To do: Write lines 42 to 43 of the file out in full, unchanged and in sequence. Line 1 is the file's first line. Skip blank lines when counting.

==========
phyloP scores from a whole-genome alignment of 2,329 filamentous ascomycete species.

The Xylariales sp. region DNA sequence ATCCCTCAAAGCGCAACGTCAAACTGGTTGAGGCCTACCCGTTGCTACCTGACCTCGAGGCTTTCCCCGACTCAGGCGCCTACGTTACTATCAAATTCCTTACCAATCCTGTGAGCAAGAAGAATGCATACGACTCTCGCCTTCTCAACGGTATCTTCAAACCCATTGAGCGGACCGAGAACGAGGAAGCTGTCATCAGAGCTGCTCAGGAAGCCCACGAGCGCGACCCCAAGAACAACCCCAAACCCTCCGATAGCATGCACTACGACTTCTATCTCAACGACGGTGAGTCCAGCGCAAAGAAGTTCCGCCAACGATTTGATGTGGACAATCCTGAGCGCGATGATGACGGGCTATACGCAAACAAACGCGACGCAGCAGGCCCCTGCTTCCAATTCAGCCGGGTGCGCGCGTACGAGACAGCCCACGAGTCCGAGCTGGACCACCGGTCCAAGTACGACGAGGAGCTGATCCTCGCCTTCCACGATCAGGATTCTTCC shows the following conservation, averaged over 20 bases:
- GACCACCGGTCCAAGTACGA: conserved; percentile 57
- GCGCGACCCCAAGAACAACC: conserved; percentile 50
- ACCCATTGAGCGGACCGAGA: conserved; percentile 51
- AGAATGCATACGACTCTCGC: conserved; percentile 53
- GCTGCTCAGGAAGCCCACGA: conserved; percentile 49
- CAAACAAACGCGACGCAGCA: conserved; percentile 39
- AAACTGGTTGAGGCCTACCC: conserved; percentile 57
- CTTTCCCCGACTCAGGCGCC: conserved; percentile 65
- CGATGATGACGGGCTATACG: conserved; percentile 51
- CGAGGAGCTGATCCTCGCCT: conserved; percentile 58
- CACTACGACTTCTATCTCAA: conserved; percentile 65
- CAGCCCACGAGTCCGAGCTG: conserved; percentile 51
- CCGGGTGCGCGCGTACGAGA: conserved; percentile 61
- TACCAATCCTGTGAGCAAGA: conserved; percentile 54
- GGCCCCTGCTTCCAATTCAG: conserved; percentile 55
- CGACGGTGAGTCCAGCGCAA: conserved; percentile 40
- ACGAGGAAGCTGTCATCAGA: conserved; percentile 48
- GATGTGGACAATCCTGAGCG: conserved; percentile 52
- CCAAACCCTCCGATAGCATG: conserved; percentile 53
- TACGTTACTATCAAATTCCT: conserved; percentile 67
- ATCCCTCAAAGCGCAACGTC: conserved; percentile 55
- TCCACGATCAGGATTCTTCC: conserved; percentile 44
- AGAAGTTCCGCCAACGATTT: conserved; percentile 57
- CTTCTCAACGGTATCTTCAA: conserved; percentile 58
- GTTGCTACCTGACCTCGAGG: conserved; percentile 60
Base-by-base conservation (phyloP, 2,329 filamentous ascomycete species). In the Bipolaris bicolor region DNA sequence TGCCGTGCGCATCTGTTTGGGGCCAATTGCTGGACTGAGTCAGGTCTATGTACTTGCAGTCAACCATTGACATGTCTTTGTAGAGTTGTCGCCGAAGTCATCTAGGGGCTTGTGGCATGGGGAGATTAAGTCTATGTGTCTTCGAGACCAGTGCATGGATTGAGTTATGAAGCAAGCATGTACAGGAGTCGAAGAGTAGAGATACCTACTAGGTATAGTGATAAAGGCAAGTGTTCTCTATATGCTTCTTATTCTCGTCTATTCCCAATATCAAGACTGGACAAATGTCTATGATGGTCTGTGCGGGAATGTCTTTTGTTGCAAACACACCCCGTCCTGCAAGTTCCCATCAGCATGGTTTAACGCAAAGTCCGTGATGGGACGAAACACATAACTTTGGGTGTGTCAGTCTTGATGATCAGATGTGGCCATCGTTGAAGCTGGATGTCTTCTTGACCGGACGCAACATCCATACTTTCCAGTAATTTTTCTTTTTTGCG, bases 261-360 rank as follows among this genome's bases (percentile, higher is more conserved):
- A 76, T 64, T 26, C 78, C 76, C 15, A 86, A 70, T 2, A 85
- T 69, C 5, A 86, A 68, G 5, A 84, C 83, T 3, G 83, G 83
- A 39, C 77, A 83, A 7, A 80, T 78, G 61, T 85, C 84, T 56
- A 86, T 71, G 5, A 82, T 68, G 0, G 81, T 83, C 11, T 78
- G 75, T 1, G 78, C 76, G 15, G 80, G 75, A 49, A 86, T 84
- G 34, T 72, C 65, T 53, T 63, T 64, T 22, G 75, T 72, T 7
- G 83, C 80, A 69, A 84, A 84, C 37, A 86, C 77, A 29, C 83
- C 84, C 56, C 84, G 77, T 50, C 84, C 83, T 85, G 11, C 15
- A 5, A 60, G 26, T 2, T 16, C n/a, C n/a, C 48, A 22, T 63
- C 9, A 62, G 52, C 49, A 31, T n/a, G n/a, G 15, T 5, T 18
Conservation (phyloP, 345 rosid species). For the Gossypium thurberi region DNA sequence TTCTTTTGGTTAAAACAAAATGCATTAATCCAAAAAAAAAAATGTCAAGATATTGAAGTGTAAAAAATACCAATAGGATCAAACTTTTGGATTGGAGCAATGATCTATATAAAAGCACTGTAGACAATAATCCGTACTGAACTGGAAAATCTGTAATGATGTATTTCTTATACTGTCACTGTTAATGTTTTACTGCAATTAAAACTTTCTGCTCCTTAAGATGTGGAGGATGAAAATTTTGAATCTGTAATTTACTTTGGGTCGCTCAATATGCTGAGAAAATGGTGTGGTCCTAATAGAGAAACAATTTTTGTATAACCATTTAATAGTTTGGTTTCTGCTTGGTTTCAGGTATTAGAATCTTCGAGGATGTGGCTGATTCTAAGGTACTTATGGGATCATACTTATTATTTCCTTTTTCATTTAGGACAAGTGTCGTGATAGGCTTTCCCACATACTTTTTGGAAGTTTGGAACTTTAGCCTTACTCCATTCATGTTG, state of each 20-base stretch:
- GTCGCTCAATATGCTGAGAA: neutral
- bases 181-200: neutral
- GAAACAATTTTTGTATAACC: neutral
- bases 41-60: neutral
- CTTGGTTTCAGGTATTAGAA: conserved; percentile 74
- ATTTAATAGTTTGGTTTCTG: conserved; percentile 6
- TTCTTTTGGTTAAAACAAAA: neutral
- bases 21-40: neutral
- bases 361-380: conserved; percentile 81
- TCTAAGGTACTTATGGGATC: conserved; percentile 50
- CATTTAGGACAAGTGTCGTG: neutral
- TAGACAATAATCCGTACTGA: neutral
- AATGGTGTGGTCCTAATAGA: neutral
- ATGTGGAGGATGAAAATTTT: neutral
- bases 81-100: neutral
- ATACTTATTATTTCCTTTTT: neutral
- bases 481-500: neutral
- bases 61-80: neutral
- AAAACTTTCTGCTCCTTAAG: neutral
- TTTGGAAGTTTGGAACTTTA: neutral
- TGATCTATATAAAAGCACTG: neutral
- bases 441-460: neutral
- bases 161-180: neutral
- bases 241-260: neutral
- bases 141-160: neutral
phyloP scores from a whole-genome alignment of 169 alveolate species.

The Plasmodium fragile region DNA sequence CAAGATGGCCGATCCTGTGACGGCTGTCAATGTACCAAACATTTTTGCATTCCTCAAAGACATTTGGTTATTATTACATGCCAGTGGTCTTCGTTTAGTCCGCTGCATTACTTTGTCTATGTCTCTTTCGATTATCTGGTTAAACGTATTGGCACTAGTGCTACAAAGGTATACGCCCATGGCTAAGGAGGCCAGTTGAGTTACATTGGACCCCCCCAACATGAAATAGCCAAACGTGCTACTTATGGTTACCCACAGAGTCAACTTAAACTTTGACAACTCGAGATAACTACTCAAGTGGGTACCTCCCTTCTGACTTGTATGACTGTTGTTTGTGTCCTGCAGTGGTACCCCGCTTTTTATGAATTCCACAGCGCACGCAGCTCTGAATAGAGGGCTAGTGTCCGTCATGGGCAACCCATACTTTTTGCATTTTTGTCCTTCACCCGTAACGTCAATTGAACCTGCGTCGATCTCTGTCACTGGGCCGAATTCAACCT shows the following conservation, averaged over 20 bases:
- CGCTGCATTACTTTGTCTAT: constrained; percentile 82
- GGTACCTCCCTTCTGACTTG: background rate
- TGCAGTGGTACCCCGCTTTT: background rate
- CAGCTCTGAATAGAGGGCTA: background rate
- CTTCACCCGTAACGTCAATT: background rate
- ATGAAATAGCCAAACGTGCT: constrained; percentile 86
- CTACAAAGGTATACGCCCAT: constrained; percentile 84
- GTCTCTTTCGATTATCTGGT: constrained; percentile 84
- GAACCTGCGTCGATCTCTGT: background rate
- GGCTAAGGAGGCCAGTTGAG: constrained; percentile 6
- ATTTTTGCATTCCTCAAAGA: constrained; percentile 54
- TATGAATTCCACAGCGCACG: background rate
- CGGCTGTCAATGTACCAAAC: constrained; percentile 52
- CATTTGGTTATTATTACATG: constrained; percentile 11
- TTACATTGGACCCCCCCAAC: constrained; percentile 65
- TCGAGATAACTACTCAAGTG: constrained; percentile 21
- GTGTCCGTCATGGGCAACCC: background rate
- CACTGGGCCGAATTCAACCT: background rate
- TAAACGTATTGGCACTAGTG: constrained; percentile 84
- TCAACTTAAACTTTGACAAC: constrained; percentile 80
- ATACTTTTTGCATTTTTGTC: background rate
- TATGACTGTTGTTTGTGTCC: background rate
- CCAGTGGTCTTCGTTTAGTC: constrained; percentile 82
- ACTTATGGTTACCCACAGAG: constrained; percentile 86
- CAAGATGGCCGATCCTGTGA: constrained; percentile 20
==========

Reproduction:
- GAAACAATTTTTGTATAACC: neutral
- bases 41-60: neutral